Proud Member: Bull-snap Haters Clique, Michigan Clique, and Appaloosa Clique!



  3. #3
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    Sep. 27, 2000
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    Southern California - on a freeway someplace
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    Ear plugs. The soft foam cat balls work well. Combined with some of the other stuff you mentioned.
    The Evil Chem Prof



  4. #4
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    Jul. 2, 2009
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    Ear plugs with a fly net over them to keep them in place. It works for my over-reactive yearling when I need her to stand in place on the cross ties on a windy day (she loses her mind when it is windy and is convinced everything will eat her)



  5. #5
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    Sep. 1, 2009
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    Quote Originally Posted by HelloAgain View Post
    B Vitamins.

    Being reactive is a major symptom of deficiency. If he is not deficient, a supplement won't harm him. (you just won't see any change). Its not terribly expensive and worth a shot. I've used the Finish Line product Thia-Cal in the past as it contains only vitamins and no "calmative" ingredients (valerian, tryptophan, etc).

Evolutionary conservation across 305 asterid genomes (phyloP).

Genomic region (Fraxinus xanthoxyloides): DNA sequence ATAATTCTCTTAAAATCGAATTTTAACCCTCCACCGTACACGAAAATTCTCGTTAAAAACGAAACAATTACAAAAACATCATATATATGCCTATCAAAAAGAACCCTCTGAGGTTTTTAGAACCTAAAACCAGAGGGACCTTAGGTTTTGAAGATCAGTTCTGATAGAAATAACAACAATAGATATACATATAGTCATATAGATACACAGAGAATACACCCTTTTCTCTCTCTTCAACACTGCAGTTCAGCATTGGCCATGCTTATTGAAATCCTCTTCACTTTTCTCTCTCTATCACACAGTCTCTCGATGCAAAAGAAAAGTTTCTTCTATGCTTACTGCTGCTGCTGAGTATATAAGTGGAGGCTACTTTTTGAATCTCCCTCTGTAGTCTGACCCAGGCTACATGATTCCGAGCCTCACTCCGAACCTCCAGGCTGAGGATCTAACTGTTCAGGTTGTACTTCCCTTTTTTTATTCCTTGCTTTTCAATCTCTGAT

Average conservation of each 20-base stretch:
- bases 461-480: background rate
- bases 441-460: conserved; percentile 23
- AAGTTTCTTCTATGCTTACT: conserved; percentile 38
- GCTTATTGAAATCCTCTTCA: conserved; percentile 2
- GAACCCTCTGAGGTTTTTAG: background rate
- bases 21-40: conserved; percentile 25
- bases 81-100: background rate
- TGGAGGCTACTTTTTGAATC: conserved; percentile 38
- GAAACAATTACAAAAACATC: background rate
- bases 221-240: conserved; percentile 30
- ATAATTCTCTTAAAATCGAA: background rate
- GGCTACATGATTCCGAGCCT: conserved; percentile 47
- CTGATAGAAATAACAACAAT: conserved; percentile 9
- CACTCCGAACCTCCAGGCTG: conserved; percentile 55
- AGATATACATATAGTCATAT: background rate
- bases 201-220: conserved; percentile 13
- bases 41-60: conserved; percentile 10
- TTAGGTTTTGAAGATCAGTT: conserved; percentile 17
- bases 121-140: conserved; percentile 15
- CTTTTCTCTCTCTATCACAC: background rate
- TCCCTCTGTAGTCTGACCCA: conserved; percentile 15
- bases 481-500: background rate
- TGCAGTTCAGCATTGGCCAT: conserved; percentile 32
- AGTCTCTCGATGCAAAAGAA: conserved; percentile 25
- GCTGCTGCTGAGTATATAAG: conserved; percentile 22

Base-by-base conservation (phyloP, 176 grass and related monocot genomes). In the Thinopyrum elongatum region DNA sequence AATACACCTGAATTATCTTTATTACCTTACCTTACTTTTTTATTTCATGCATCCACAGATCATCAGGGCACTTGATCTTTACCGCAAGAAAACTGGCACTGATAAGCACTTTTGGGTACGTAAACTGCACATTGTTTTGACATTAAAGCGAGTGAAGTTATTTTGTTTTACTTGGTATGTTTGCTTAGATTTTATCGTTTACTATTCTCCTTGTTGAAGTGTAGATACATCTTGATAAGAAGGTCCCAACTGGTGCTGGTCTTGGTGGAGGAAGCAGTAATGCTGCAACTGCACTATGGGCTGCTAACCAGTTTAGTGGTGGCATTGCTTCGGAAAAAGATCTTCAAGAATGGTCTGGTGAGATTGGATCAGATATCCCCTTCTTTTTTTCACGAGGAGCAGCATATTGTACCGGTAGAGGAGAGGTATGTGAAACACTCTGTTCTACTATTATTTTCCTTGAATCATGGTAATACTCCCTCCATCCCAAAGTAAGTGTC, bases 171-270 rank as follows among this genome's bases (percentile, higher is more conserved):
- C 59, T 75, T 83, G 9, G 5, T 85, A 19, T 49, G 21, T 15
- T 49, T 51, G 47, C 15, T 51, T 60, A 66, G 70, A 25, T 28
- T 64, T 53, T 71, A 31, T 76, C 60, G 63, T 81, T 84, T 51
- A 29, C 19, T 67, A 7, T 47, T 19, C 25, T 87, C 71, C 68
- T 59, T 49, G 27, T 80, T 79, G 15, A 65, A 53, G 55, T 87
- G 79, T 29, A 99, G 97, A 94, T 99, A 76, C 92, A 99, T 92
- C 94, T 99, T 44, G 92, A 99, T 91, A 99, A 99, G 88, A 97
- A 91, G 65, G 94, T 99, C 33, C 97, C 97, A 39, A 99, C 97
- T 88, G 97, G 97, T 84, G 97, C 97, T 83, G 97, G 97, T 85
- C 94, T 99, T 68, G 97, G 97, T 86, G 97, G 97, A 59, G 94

That was my first thought also.
    1.20.2013



  6. #6
    Join Date
    Mar. 29, 2006
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    Maryland
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    Magnesium is also often dificient in equine diets and as it's often combined with the B vit a supplement containing both might help. But I's also suggest that the both of you go to a decent natural horsemanship type of trainer and return to ground work with an emphasis on desensitising. Think outside of the box.